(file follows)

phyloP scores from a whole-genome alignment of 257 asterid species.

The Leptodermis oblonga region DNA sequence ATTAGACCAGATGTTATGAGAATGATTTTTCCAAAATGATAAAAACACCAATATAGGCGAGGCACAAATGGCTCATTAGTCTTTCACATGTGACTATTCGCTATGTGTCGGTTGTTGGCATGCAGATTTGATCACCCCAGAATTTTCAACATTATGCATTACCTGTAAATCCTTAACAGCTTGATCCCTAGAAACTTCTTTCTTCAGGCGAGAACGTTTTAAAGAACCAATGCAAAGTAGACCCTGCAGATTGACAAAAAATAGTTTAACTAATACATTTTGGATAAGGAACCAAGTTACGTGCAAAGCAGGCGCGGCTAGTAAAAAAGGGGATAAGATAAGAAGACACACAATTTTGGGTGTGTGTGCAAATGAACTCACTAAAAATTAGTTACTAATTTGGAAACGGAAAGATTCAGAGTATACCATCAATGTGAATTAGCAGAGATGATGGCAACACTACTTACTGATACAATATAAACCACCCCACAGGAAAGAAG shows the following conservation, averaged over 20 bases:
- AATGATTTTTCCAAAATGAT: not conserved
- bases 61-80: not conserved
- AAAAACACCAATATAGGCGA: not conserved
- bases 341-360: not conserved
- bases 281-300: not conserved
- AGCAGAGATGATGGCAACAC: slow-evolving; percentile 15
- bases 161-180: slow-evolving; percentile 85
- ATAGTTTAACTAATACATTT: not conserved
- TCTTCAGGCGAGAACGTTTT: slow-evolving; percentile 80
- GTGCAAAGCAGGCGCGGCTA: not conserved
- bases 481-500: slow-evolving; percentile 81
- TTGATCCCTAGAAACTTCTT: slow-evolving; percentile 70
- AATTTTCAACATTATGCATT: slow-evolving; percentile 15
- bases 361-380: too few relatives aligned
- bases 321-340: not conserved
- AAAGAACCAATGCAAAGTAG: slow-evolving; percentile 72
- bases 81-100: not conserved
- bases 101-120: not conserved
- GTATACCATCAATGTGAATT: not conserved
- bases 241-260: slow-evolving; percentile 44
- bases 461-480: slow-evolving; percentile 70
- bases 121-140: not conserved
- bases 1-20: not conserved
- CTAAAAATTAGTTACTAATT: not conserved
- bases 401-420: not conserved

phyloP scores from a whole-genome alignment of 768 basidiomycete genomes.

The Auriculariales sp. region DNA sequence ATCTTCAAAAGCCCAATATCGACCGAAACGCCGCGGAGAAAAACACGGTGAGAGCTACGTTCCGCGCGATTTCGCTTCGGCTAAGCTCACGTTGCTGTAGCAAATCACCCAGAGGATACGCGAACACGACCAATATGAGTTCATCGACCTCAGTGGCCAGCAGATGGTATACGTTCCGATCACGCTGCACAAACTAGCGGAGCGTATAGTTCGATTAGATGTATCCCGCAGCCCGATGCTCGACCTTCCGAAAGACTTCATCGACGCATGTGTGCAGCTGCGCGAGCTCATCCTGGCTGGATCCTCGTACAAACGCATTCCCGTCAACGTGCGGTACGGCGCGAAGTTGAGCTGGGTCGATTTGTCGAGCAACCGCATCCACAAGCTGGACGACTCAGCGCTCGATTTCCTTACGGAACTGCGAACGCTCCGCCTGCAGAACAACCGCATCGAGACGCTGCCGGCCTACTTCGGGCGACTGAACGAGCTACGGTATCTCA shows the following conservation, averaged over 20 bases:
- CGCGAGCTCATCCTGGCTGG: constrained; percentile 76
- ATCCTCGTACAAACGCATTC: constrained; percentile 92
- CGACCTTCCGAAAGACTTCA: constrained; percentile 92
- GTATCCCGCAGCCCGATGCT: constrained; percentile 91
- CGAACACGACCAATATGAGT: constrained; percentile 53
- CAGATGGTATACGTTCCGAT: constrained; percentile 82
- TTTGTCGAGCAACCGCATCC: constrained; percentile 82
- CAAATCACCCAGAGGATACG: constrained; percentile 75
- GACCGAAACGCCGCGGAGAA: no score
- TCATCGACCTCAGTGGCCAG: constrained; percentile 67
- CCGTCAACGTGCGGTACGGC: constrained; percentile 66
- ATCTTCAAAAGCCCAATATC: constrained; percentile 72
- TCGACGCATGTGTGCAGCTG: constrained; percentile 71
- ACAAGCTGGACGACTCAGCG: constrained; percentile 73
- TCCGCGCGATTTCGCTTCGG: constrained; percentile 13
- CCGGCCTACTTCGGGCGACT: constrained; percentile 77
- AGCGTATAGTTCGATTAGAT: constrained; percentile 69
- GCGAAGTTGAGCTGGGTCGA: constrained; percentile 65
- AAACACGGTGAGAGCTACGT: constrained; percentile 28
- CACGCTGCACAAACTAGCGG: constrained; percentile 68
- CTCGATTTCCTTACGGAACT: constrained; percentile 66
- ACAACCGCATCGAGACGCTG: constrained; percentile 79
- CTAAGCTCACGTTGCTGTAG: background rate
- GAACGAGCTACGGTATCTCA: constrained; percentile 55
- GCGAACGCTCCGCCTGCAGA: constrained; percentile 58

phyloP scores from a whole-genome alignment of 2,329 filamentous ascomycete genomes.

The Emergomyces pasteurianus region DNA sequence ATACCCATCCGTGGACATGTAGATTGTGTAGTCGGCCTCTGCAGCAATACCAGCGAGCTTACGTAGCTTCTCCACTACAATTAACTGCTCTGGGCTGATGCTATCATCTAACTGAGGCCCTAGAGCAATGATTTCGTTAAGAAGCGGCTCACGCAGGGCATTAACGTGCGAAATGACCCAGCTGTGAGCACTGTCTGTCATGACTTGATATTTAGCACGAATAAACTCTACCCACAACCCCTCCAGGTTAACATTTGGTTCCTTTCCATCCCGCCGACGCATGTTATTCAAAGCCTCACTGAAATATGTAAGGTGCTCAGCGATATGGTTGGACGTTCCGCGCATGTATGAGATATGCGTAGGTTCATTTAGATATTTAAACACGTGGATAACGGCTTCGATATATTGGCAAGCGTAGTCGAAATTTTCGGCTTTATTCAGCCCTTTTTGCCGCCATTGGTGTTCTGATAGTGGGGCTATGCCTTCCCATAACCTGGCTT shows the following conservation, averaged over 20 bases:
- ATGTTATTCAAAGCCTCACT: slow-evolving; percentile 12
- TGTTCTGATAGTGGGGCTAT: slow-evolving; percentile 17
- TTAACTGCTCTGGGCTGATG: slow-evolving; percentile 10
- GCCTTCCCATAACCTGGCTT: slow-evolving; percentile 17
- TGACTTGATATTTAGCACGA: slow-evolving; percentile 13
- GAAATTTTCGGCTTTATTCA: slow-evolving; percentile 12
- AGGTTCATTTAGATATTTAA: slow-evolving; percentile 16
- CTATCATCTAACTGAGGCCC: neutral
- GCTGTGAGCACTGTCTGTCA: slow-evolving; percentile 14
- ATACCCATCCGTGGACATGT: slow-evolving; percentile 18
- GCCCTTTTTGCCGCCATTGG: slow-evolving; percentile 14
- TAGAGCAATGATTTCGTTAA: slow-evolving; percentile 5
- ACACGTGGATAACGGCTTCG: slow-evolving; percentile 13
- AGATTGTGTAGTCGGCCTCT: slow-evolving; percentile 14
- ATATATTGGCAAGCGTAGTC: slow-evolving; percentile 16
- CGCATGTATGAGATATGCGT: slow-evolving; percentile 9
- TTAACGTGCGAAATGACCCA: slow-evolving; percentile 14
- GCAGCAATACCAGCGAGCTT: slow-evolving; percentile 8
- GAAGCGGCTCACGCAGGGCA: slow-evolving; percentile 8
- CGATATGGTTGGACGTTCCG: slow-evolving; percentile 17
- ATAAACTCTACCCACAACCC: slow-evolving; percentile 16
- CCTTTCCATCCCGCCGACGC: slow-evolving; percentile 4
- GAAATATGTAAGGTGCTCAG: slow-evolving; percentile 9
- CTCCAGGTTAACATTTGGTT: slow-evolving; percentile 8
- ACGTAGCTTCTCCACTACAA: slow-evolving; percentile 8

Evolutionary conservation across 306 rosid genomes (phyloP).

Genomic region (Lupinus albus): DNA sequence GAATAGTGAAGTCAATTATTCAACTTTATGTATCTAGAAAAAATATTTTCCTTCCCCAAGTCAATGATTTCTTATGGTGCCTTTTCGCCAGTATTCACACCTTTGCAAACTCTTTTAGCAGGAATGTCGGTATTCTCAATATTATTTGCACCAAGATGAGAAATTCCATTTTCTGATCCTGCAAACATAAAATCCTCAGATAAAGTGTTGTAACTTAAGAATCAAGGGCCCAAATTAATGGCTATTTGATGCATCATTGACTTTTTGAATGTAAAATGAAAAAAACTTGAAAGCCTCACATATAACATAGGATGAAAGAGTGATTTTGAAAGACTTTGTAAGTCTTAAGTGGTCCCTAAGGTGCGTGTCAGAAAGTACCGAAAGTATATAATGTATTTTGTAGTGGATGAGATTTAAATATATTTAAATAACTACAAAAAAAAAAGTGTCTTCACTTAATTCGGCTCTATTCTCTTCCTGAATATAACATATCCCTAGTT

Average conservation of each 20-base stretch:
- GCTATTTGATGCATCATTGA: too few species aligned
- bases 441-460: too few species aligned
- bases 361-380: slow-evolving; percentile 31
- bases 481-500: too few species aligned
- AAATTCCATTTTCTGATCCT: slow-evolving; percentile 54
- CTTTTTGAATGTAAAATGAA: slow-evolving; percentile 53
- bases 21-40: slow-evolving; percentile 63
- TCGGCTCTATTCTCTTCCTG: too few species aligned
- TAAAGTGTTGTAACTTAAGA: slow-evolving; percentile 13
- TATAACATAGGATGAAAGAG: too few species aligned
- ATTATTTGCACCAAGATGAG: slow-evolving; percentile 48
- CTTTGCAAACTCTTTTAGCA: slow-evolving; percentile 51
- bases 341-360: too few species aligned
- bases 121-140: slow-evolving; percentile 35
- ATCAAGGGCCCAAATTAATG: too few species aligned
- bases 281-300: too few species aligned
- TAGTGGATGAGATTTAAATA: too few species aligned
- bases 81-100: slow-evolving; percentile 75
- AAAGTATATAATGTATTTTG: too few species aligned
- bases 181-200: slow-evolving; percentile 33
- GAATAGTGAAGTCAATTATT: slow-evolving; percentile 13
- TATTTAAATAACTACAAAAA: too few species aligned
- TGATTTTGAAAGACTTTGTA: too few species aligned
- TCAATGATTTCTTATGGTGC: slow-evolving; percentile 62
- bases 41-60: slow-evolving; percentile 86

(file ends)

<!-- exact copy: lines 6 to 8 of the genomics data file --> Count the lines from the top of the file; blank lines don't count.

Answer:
- bases 341-360: not conserved
- bases 281-300: not conserved
- AGCAGAGATGATGGCAACAC: slow-evolving; percentile 15